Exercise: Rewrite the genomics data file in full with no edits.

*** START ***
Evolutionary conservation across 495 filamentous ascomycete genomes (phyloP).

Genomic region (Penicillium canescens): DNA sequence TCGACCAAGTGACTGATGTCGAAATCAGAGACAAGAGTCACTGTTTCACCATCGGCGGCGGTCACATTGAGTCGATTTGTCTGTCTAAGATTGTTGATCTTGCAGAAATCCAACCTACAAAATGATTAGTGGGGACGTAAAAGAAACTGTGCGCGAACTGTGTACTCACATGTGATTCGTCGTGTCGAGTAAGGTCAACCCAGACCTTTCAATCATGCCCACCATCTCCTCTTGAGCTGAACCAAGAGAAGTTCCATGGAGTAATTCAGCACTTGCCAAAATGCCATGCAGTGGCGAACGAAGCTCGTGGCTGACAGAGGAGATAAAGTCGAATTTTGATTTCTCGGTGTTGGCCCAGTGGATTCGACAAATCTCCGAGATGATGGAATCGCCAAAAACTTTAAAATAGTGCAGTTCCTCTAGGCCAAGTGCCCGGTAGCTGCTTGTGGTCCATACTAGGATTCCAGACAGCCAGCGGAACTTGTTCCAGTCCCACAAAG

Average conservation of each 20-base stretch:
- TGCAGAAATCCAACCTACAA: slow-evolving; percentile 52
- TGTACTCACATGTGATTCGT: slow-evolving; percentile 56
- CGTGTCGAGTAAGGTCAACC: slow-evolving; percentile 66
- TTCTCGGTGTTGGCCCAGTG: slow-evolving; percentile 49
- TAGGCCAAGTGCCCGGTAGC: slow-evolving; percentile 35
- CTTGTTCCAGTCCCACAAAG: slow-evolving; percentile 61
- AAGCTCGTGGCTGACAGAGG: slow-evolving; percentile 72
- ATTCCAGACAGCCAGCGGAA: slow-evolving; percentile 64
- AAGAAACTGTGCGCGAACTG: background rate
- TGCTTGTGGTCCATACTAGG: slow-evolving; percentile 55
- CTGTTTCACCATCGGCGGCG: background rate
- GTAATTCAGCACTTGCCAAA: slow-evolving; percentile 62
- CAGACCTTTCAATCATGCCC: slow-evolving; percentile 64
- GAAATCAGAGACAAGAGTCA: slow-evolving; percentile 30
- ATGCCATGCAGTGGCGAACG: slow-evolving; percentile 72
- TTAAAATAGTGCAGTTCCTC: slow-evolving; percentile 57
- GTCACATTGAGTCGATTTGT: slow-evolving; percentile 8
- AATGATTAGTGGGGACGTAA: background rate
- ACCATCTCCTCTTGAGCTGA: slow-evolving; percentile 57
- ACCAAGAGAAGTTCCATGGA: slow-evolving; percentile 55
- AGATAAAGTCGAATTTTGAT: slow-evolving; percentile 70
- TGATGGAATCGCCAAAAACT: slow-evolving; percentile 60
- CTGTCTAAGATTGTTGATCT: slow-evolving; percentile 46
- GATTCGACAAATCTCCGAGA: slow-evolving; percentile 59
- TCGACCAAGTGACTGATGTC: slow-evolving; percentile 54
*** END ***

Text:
Evolutionary conservation across 495 filamentous ascomycete genomes (phyloP).

Genomic region (Penicillium canescens): DNA sequence TCGACCAAGTGACTGATGTCGAAATCAGAGACAAGAGTCACTGTTTCACCATCGGCGGCGGTCACATTGAGTCGATTTGTCTGTCTAAGATTGTTGATCTTGCAGAAATCCAACCTACAAAATGATTAGTGGGGACGTAAAAGAAACTGTGCGCGAACTGTGTACTCACATGTGATTCGTCGTGTCGAGTAAGGTCAACCCAGACCTTTCAATCATGCCCACCATCTCCTCTTGAGCTGAACCAAGAGAAGTTCCATGGAGTAATTCAGCACTTGCCAAAATGCCATGCAGTGGCGAACGAAGCTCGTGGCTGACAGAGGAGATAAAGTCGAATTTTGATTTCTCGGTGTTGGCCCAGTGGATTCGACAAATCTCCGAGATGATGGAATCGCCAAAAACTTTAAAATAGTGCAGTTCCTCTAGGCCAAGTGCCCGGTAGCTGCTTGTGGTCCATACTAGGATTCCAGACAGCCAGCGGAACTTGTTCCAGTCCCACAAAG

Average conservation of each 20-base stretch:
- TGCAGAAATCCAACCTACAA: slow-evolving; percentile 52
- TGTACTCACATGTGATTCGT: slow-evolving; percentile 56
- CGTGTCGAGTAAGGTCAACC: slow-evolving; percentile 66
- TTCTCGGTGTTGGCCCAGTG: slow-evolving; percentile 49
- TAGGCCAAGTGCCCGGTAGC: slow-evolving; percentile 35
- CTTGTTCCAGTCCCACAAAG: slow-evolving; percentile 61
- AAGCTCGTGGCTGACAGAGG: slow-evolving; percentile 72
- ATTCCAGACAGCCAGCGGAA: slow-evolving; percentile 64
- AAGAAACTGTGCGCGAACTG: background rate
- TGCTTGTGGTCCATACTAGG: slow-evolving; percentile 55
- CTGTTTCACCATCGGCGGCG: background rate
- GTAATTCAGCACTTGCCAAA: slow-evolving; percentile 62
- CAGACCTTTCAATCATGCCC: slow-evolving; percentile 64
- GAAATCAGAGACAAGAGTCA: slow-evolving; percentile 30
- ATGCCATGCAGTGGCGAACG: slow-evolving; percentile 72
- TTAAAATAGTGCAGTTCCTC: slow-evolving; percentile 57
- GTCACATTGAGTCGATTTGT: slow-evolving; percentile 8
- AATGATTAGTGGGGACGTAA: background rate
- ACCATCTCCTCTTGAGCTGA: slow-evolving; percentile 57
- ACCAAGAGAAGTTCCATGGA: slow-evolving; percentile 55
- AGATAAAGTCGAATTTTGAT: slow-evolving; percentile 70
- TGATGGAATCGCCAAAAACT: slow-evolving; percentile 60
- CTGTCTAAGATTGTTGATCT: slow-evolving; percentile 46
- GATTCGACAAATCTCCGAGA: slow-evolving; percentile 59
- TCGACCAAGTGACTGATGTC: slow-evolving; percentile 54